Just 3 Months In, GM CEO Mary Barra Faces a Career-Defining Storm Mary Barra, the first-ever female CEO of a major global automaker, has boldly accepted responsibility for an ignition defect that resulted in 12 deaths.

By Geoff Weiss

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Opinions expressed by Entrepreneur contributors are their own.

Just three months into her tenure as chief executive of General Motors, Mary Barra is confronting the kind of catastrophic oversight and subsequent scrutiny that could confound even the most weathered executives.

In a courageous move, Barra, the first-ever female CEO of a major global automaker, is affirming head-on GM's accountability for the 12 deaths resulting from an ignition defect.

After the company announced another round of 1.7 million vehicle recalls yesterday -- in addition to the 1.6 million vehicles it already recalled last month -- Barra offered an update to employees via video message on the GM website.

"Something went wrong with our process in this instance and terrible things happened," Barra said. "As a member of the GM family and as a mom with a family of my own, this really hits home for me."

Related: As 'Government Motors' Era Ends, a Female CEO Takes the Wheel

Barra, whose career with GM began in 1980, may even have some personal guilt given her history: she led global product development for the automaker prior to becoming CEO in January.

In releasing the video, Barra assumed decisive responsibility -- especially as it was the first time that many in the public had ever seen her, noted Joel Trammell, CEO of Khorus, which creates business management software for executives.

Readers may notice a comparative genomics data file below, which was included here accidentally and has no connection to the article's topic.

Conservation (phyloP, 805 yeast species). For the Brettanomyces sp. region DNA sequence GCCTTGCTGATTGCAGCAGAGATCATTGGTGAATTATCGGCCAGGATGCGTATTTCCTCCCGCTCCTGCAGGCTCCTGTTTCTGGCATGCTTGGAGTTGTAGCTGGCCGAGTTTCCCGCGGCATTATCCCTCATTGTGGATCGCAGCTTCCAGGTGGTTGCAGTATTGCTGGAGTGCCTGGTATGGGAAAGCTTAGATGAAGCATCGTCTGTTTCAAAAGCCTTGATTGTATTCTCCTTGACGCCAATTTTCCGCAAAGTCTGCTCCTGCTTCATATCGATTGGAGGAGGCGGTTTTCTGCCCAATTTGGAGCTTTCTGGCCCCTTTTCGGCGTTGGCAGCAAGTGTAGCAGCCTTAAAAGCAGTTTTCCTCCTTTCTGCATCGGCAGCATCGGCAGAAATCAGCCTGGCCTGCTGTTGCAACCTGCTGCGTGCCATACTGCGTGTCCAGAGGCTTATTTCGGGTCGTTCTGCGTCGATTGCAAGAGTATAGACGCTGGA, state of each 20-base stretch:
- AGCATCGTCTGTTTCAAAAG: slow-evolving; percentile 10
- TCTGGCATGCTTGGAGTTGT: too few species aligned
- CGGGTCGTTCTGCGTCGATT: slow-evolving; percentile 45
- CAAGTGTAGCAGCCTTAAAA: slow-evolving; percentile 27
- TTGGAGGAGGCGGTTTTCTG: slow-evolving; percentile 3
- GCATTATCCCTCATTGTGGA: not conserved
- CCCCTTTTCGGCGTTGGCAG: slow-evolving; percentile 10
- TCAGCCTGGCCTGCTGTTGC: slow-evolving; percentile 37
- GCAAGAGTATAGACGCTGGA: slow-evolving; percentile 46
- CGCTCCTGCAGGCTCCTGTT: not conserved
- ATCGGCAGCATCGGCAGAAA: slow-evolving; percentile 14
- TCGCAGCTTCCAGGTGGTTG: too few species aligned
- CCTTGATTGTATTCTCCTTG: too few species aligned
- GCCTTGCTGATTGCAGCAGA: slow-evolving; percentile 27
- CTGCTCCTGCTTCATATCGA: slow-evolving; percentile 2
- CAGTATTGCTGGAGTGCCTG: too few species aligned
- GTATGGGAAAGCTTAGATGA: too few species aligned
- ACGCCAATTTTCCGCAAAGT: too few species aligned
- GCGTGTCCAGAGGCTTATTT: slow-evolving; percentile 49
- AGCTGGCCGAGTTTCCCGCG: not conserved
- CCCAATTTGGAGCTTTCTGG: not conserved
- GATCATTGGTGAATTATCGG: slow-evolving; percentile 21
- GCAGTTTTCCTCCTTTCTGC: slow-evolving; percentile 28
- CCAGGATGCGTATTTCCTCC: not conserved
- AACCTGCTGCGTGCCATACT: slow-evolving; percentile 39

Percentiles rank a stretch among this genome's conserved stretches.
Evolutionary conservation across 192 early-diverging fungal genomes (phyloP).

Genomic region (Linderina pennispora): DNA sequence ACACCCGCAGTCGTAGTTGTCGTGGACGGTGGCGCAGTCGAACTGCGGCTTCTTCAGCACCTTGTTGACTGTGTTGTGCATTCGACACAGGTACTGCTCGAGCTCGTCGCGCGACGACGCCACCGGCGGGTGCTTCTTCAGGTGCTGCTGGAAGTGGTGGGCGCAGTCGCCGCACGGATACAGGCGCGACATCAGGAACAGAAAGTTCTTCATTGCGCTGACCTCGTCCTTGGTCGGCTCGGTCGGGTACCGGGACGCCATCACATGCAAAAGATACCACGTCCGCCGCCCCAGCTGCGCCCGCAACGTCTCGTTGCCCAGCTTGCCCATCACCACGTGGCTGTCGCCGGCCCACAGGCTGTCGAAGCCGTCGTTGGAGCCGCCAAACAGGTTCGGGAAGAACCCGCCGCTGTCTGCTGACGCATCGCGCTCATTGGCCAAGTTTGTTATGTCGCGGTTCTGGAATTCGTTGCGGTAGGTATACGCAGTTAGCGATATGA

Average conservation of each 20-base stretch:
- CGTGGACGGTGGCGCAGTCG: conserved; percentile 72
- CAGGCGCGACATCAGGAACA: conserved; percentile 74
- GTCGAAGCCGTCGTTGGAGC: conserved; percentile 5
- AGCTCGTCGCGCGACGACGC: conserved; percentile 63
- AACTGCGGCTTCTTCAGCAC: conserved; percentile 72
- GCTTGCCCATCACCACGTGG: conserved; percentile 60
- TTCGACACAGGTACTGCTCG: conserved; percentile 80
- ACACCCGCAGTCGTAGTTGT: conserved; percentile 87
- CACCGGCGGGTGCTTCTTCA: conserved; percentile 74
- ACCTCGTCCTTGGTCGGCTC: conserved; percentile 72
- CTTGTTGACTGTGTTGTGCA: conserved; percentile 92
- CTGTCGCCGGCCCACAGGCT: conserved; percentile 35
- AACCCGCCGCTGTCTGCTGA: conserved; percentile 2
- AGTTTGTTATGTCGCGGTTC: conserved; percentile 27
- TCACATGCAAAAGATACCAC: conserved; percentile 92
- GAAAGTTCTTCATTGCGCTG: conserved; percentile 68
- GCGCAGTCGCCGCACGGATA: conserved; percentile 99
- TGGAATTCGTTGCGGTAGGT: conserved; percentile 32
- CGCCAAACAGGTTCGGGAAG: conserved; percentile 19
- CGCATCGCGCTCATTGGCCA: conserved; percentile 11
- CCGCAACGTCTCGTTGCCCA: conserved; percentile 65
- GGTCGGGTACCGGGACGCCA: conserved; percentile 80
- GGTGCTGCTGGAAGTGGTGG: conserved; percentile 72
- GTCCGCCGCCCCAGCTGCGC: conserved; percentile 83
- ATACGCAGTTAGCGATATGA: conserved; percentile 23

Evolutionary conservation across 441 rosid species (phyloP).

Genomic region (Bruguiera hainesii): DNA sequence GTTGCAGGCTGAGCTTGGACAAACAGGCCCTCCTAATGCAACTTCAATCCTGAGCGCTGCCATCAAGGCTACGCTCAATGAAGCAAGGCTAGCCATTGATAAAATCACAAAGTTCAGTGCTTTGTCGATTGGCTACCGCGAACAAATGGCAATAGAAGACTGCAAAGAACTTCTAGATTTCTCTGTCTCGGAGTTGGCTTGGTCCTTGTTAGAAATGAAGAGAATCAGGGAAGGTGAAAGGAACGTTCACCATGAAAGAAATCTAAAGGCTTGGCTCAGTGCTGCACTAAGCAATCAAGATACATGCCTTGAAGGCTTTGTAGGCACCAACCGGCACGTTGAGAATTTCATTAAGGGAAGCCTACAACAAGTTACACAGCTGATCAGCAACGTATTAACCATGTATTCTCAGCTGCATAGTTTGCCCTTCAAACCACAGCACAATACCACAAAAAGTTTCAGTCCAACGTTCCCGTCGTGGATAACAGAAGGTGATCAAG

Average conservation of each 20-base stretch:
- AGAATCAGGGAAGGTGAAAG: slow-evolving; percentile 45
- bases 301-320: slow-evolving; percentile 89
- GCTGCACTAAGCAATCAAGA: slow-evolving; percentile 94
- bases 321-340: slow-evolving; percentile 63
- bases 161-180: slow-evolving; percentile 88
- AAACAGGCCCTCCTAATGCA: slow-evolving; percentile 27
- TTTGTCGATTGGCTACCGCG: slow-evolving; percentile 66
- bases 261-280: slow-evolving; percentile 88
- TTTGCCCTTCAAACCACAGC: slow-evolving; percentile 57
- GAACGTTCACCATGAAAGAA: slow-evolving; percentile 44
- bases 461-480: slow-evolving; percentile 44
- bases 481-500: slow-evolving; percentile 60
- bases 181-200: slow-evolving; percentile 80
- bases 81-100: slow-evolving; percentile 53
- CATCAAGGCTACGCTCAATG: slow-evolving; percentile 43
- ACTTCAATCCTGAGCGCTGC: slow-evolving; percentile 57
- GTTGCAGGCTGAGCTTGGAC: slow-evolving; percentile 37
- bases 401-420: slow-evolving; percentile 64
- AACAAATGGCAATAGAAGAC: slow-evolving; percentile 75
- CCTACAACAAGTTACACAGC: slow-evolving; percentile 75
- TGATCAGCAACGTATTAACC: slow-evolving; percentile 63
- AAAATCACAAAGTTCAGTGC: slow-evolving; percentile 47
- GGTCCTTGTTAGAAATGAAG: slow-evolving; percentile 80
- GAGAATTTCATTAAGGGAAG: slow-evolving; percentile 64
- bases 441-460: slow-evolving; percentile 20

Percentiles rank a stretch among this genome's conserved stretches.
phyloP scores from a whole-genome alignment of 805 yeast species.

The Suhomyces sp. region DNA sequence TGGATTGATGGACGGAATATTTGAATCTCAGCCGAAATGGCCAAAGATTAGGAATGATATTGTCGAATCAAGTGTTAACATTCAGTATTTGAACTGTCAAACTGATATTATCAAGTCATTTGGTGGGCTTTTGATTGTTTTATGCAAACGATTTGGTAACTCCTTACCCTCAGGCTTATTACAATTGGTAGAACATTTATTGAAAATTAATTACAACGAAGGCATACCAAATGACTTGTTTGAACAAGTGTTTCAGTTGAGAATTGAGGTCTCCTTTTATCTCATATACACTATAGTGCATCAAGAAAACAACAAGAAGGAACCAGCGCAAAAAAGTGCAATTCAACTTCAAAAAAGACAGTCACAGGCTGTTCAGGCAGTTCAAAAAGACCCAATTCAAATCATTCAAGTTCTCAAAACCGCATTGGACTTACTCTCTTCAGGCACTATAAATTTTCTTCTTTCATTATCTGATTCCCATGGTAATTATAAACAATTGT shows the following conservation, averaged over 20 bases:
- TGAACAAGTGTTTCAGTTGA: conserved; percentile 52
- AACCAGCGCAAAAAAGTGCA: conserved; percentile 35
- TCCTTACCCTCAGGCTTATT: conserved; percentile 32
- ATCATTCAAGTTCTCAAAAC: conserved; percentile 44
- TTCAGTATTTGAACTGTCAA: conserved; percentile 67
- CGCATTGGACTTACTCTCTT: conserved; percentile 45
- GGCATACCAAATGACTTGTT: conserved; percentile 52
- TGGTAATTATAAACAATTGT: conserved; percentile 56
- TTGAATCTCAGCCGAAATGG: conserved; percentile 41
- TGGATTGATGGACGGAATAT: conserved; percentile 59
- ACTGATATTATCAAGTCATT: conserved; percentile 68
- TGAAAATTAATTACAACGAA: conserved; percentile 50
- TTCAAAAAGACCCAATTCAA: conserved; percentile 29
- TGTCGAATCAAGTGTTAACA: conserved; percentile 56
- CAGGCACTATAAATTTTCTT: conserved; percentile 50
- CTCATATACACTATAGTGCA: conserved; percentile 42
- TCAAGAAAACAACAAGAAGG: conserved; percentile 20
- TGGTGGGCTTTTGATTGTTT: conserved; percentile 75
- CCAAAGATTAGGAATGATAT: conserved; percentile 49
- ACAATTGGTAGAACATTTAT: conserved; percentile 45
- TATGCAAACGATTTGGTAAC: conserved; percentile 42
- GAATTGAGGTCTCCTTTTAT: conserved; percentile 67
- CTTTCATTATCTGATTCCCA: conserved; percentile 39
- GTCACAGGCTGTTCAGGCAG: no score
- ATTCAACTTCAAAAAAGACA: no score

"You only get to make a first impression once," he said, adding that the video struck a seamless tone in illustrating that Barra at once cared about the problem and intended to implement appropriate changes.

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Barra's response, said Trammell, stands in stark contrast to BP's notoriously butchered reaction to the Gulf oil spill, where the company aimed to minimize the environmental impact of the incident and repeatedly dodged culpability -- "dwelling on subtleties that nobody cared about in the face of a real tragedy."

Instead, in the video, Barra explicitly outlined the steps the company intended to take, including: mailing recall letters and recall service bulletins to affected owners and dealers; adding a second production line to double parts availability; and dedicating a team of 50 customer service representatives exclusively to the issue.

The company also announced today the creation of a brand new position: vice president of global vehicle safety. GM veteran Jeff Boyer will hold the title, effective immediately.

Related: Soar Above, Rather Than Survive, a Product Recall

While the company has correctly apologized and released as many internal findings as are currently available, the public will be keeping close tabs on GM in coming weeks to ensure that its proposed changes have been enacted, noted Jeff Boss, a business consultant and former Navy SEAL.

"I want you to know that we are completely focused on the problem at the highest levels of the company," Barra said. "That is how we want today's GM to be judged; how we handle the recall will be an important test of that commitment."

And even in a corporation's darkest hours, there is always an opportunity for redemption, Boss said. "A tragedy like this is quite possibly the most difficult way to learn a lesson, but at the end of the day, it is still a way to learn."

Related: No Apologies: On Hack, Snapchat Founder Says 'We Thought We Had Done Enough'

Geoff Weiss

Former Staff Writer

Geoff Weiss is a former staff writer at Entrepreneur.com.

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